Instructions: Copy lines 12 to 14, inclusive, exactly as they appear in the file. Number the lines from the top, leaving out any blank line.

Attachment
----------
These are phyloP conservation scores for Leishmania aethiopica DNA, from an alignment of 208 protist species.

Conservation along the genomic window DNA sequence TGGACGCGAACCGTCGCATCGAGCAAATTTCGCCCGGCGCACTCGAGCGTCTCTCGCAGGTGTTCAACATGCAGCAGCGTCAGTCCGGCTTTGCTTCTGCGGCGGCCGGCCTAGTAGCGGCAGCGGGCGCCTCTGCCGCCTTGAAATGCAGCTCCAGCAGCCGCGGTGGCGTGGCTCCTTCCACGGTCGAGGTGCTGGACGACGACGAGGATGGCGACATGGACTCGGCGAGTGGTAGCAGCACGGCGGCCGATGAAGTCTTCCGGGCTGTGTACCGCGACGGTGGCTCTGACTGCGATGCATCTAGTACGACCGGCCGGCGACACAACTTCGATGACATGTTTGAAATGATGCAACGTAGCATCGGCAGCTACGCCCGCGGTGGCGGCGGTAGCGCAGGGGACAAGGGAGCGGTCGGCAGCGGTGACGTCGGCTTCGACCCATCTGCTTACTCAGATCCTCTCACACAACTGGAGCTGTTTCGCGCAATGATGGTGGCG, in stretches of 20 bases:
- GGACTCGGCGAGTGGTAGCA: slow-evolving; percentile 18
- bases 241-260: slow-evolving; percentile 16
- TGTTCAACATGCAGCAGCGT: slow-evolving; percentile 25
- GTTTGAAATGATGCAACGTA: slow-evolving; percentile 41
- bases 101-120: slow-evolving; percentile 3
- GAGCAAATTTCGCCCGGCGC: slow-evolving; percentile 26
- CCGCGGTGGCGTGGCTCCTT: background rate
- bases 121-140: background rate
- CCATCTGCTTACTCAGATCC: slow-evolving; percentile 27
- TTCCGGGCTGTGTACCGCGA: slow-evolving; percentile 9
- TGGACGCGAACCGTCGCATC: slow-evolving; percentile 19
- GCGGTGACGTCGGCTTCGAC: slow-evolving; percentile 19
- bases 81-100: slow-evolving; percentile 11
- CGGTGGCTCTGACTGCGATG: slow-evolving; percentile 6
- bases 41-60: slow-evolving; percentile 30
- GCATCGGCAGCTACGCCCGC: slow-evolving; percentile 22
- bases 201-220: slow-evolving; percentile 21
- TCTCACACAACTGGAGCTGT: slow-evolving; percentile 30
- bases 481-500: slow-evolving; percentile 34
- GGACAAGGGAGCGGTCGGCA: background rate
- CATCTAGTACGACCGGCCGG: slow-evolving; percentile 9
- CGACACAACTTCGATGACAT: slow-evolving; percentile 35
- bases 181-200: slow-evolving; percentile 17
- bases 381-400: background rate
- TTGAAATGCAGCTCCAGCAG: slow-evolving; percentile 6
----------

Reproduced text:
- TTCCGGGCTGTGTACCGCGA: slow-evolving; percentile 9
- TGGACGCGAACCGTCGCATC: slow-evolving; percentile 19
- GCGGTGACGTCGGCTTCGAC: slow-evolving; percentile 19